Table 3:

EQA coverage of molecular parameters.

% n
0%–25% 24.4 22
26%–50% 6.7 6
51%–75% 17.8 16
76%–100% 51.1 46
Answered 90
Skipped 3

    Ninety of 93 laboratories responded. Percentage of nucleic acid tests that are covered by EQAs/PTs by the participating laboratories is given.

Among the laboratories that reported participating in EQA, 20 different EQA providers were named. Among the named providers we found that the Reference Institute for Bioanalytics (RfB), the College of American Pathologists (CAP) and Instand e.V. were most frequently named by the laboratories (Supplementary data, Table 2).

Performing alternative assessment procedures (AAPs)

When PT materials are not available, the laboratory is responsible for establishing an AAP for verifying the acceptability of test performance [16]. AAPs vary and are dependent on the parameters analyzed. Examples of AAP include: (1) internal and/or external split samples, (2) audit sample review, (3) analysis of calibrator control material, (4) analysis of interlaboratory QC results, (5) re-evaluation of interpretative results, (6) clinical correlations, (7) examination of surrogate organisms or materials and (8) government or university interlaboratory comparison programs. Guidelines and workflows for AAP are available in section 3.2 of the CLSI QMS24 document [12]. Among the laboratories included in the survey, 50% (n=46/91) stated that AAP is performed if there is no EQA available for the parameter offered in routine diagnostics. A total of 20.9% (n=19/91) of the laboratories stated that they perform an AAP for every parameter determined in the laboratory while 22% (n=20/91) reported not to perform AAPs at all (Table 4).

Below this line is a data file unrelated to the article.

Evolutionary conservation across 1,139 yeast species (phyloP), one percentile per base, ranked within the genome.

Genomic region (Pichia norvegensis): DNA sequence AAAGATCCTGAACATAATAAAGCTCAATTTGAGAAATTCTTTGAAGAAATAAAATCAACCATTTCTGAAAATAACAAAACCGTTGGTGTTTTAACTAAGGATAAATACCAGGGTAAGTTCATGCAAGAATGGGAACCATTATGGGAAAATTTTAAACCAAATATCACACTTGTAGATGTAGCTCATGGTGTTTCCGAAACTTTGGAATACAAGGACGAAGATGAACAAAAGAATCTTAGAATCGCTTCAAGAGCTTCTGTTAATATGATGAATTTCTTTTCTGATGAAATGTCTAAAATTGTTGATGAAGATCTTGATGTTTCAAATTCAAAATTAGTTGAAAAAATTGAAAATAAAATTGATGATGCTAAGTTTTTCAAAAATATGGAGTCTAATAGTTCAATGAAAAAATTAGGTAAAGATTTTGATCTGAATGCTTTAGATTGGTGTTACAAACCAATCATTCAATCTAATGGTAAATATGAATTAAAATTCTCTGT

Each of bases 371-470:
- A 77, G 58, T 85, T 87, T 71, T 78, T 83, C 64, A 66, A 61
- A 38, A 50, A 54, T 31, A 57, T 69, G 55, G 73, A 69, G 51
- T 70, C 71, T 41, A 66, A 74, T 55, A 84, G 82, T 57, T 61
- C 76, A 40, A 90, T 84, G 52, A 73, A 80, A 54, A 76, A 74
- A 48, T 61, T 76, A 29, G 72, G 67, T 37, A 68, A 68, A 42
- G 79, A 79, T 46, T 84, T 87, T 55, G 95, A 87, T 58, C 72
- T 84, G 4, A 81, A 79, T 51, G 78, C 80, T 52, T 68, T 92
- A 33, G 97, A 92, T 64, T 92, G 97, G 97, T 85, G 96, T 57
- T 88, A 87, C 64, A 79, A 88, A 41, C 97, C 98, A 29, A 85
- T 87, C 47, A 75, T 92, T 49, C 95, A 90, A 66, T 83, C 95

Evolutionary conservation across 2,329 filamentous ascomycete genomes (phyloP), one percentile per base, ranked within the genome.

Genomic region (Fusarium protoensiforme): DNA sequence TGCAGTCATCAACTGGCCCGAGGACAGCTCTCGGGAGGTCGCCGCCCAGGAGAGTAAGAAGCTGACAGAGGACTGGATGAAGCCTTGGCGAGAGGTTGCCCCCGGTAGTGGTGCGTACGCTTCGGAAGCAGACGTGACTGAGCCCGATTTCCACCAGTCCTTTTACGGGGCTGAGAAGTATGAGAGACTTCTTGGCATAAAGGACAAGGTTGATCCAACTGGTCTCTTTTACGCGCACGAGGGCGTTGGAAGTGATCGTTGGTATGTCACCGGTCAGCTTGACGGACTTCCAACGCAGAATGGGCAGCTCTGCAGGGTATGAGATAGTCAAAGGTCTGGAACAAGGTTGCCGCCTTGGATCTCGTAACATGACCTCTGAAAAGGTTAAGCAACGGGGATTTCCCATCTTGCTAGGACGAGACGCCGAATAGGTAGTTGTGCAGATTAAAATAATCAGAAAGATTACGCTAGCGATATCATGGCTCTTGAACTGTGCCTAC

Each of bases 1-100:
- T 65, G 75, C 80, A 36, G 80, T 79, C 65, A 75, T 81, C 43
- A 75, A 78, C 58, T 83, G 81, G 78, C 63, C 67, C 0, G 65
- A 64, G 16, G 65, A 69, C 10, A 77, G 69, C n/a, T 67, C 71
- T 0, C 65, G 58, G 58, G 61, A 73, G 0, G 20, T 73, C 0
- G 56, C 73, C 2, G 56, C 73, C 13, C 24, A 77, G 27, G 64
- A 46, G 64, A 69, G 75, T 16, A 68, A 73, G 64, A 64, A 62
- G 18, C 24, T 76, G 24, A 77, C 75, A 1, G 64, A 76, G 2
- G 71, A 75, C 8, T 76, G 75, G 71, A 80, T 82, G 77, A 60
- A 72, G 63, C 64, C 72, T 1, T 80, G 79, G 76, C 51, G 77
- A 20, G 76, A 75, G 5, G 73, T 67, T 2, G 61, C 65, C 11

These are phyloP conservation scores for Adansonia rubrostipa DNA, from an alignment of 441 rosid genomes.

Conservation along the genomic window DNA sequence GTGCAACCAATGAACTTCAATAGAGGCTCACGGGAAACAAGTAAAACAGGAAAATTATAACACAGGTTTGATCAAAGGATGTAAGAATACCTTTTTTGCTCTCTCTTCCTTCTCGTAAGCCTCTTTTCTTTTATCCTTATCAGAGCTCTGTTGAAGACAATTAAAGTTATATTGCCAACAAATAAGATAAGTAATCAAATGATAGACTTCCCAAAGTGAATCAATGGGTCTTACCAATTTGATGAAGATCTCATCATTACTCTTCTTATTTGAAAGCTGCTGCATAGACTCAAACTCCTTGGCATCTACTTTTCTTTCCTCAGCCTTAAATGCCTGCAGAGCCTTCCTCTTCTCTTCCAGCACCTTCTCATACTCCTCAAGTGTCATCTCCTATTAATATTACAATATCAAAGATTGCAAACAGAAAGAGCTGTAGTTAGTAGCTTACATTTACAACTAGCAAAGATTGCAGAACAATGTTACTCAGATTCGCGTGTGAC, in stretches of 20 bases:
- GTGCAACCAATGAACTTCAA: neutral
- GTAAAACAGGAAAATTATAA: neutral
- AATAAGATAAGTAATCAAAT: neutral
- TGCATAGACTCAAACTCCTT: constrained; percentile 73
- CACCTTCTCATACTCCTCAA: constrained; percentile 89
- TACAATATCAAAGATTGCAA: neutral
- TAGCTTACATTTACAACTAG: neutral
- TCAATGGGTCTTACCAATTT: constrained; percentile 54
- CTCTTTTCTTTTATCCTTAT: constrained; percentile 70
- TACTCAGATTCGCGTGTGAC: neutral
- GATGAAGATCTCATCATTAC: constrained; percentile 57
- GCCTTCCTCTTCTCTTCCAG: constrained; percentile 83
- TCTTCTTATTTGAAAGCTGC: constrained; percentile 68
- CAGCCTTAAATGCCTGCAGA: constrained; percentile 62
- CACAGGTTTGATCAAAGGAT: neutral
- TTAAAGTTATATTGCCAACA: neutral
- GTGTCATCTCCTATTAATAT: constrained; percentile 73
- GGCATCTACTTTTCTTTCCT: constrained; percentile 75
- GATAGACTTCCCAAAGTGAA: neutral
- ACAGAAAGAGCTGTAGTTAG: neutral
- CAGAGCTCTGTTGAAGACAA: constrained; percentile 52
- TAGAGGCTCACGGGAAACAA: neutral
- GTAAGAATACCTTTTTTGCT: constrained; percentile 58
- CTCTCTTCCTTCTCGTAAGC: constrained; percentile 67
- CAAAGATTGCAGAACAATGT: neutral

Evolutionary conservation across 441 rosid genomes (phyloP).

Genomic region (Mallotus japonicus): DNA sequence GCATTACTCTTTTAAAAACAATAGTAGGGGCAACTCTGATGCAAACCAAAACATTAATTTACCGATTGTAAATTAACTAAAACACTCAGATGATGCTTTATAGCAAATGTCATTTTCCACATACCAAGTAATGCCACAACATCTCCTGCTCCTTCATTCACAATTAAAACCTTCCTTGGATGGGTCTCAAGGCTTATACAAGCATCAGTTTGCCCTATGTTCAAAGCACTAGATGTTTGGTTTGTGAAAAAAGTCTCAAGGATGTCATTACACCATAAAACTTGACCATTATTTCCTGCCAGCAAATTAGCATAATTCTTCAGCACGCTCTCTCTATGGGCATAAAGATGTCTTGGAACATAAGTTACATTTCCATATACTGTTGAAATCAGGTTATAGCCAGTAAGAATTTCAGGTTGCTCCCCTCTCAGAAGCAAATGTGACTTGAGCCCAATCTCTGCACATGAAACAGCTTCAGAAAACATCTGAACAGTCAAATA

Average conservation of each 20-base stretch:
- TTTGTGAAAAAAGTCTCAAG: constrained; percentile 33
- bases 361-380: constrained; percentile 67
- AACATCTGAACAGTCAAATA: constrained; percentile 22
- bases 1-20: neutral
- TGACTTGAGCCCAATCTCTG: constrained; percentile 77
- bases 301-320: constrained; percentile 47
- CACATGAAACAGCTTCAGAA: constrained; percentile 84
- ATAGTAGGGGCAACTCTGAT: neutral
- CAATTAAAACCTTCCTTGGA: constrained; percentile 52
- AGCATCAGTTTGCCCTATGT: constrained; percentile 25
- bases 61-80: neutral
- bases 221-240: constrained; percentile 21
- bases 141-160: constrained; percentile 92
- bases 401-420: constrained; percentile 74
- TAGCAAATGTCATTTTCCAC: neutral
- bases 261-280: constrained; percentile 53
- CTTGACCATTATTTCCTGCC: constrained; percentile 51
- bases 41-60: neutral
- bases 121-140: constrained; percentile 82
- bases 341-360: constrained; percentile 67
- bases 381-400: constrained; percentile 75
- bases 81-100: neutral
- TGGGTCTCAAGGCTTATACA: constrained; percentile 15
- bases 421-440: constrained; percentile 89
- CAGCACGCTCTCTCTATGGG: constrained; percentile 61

Table 4:

When proficiency testing materials are not available, the laboratory is responsible for establishing an alternative assessment procedure (AAP) for verifying the acceptability of test performance.

% n
We perform alternative assessment procedures (AAPs) for every analyte in our laboratory even if an EQA scheme is available 20.9 19
We only perform alternative assessment procedures (AAPs) if there is no EQA available 50.6 46
We only perform alternative assessment procedures (AAP) for representative analytes using specific detection techniques 6.6 6
We do not perform alternative assessment (AAP) procedures 22 20
Total 91

    The number and percentages of participating laboratories performing AAPs are summarized. Ninety-one of 93 laboratories responded.

Concerning the frequency of AAPs performed, 17.2% of the laboratories reported that they perform AAP once after installation of a new diagnostic assay. A total of 17.2% and 32.18% stated that they perform AAPs once or twice a year per parameter while 12.64% of the laboratories do not have a defined frequency of conducting AAPs (Table 5).

Table 5:

Frequency of AAP performance by the laboratories.

% n
We perform AAP once after installation of a new diagnostic assay 17.24 15
We perform AAP once a year per parameter 17.24 15